Plagued by ‘senioritis’

Recently I’ve been suffering from some serious side effects of school:  laziness, dreading waking up, absolute lack of motivation, tired of picking out cute outfits, not following through with reading assignments, regularly napping and, most of all, constant daydreams of graduation. Yep, I’ve caught the crippling disease — I have senioritis.

Now you may be thinking, ‘Senioritis isn’t that big of a deal,’ but yes it is. After attending school non-stop for almost 16 years, it’s easy to feel drained. It’s a never-ending cycle of tests, assignments, homework and exams. There’s been some bad grades, a few skipped classes and several times I’ve wanted to give up – but I wouldn’t say I’m a bad student. I have a decent Grade Point Average, I pay attention in class, I ask professors questions when I’m confused and I always hand in assignments on time. But after a while, it gets a bit repetitive.

Since this is my last semester, it’s almost like I can’t bring myself to care. For example, during the first week of classes, I found myself actually staring at my watch and counting down the minutes until the end of class. At this point, I’ve seen so many syllabi, and have participated in an awful amount of ice-breaker activities, that I know the drill. “I’m Olivia, a senior journalism major from Connecticut and my fun fact is that I’ve been to over 70 concerts.”

Basically, there are different tiers of college. First, you start out as a freshman knowing absolutely nothing. During tier one, I signed up for all 8 a.m. classes, thought it was normal to cling to everyone on the same floor as me and wore my student ID on a lanyard around my neck. The second tier is composed of sophomore and junior year – probably the best two years of college. Throughout these two years I realized who my real friends were, made connections on campus and took my core classes.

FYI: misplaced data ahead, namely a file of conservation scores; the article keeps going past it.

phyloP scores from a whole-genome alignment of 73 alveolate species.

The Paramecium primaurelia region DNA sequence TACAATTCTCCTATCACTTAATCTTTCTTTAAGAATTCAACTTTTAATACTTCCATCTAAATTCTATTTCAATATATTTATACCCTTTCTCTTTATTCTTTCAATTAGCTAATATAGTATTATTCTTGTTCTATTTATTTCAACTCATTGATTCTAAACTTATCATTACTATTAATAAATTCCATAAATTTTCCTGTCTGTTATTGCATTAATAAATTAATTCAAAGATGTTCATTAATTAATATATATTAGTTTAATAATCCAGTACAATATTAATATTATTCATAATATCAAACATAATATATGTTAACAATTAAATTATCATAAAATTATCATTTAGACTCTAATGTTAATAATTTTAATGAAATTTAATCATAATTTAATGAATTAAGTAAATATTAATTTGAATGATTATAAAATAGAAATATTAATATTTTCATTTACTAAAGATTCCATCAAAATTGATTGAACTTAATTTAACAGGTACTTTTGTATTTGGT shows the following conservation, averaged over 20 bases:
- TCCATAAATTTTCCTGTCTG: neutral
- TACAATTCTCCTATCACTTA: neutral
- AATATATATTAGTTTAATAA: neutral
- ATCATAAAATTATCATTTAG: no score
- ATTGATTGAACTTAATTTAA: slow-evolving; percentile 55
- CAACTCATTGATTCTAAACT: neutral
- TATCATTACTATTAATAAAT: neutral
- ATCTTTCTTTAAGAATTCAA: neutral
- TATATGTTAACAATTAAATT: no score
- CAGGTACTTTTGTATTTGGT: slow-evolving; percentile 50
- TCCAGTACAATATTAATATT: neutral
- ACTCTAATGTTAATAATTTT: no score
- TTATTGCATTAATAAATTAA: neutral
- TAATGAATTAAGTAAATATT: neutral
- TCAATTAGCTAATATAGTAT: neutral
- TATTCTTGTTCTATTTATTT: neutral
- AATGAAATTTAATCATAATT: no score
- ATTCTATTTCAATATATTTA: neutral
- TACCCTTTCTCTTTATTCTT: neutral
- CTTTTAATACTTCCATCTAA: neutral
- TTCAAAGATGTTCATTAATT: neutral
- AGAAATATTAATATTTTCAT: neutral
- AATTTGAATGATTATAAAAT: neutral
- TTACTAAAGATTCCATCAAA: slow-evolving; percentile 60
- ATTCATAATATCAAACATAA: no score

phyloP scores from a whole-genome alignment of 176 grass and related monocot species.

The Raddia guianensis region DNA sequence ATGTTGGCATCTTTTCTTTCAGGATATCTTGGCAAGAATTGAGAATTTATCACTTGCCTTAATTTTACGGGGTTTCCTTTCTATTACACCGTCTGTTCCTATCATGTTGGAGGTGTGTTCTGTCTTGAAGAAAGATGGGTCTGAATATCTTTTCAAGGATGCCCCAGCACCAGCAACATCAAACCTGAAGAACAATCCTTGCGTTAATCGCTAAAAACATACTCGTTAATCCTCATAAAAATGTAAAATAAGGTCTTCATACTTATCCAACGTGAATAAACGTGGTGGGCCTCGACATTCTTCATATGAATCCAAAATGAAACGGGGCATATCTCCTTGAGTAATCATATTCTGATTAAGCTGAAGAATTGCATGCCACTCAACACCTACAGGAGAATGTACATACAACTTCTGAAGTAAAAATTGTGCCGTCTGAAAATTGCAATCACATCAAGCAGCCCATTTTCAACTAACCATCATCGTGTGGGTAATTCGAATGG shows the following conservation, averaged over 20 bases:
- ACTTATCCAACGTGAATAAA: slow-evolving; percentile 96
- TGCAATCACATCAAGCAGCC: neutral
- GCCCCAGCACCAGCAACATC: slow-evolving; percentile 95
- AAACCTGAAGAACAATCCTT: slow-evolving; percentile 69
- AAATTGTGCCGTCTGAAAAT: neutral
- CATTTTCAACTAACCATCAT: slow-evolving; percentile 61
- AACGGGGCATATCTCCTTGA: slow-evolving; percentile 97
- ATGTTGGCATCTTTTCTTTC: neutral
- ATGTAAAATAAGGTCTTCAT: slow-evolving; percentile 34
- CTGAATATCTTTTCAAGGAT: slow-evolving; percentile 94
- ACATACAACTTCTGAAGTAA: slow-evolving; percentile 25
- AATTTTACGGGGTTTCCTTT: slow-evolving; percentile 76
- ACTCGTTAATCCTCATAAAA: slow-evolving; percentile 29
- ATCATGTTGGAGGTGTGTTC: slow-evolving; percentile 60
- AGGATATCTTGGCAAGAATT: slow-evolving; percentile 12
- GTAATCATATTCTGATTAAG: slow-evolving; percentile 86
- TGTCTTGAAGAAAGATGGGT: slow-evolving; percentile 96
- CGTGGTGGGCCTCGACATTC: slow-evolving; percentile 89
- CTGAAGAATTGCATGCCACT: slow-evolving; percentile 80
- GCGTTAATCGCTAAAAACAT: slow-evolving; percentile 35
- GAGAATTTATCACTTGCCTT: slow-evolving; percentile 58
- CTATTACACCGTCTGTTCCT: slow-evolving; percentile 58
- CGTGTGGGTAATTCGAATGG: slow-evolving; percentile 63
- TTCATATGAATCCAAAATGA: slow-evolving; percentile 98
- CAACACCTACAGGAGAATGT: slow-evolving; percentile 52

With senior year came the final tier. First semester is like a slap in the face letting you know you have to enter the real world soon and the second semester is the home-stretch stage. I’ve been running this race for so long and I can see the finish line in reach.

At the end of May though, it will all have been worth it when I’m handed that diploma and have a secure job ready to go. Honestly, that’s the only thing that keeps me going. Yet, it seems so far away. I feel like I’m slowly losing hope that I’ll make it. However, I’ve been trying to break it down like this: three weeks until spring break and then seven more weeks after that, give or take a few days. It’s definitely a struggle, but if I’ve made it through, say, about 100 weeks of college so far, I can handle 10 more.

Although these few classes may not seem like they’re worth passing, they are. They can affect your overall GPA and if you fail a mandatory class during this semester, you might not be able to graduate. So, as much as you don’t want to, I would suggest still studying, taking notes and following through with homework assignments. Get a planner, a pack of sticky notes and make sure everything is in align before May rolls around. Not only do you need to pass these classes, but you need to hand in your Intent to Graduate form, buy the cap and gown to walk in the spring and start job hunting.

This may seem like the semester to slack off, yet I’ve come to realize that it is probably one of the most important semesters of my college career. It’s the time to finalize your resume, find a job in your field, tie all knots at the university, get recommendation letters from professors, receive the final credits to graduate and decide where to live. It’s not the time to blow off important issues, but it’s actually a wake-up call to get things done.

Don’t let senioritis steal all of your motivation this semester. I’m not a nursing major, but for other people suffering from this affliction, I’m prescribing sweat pants, good music, some partying and a few Aspirin for the next day. That should get you through the next two and a half months. Until then, good luck out there, and don’t lose sight of your goals.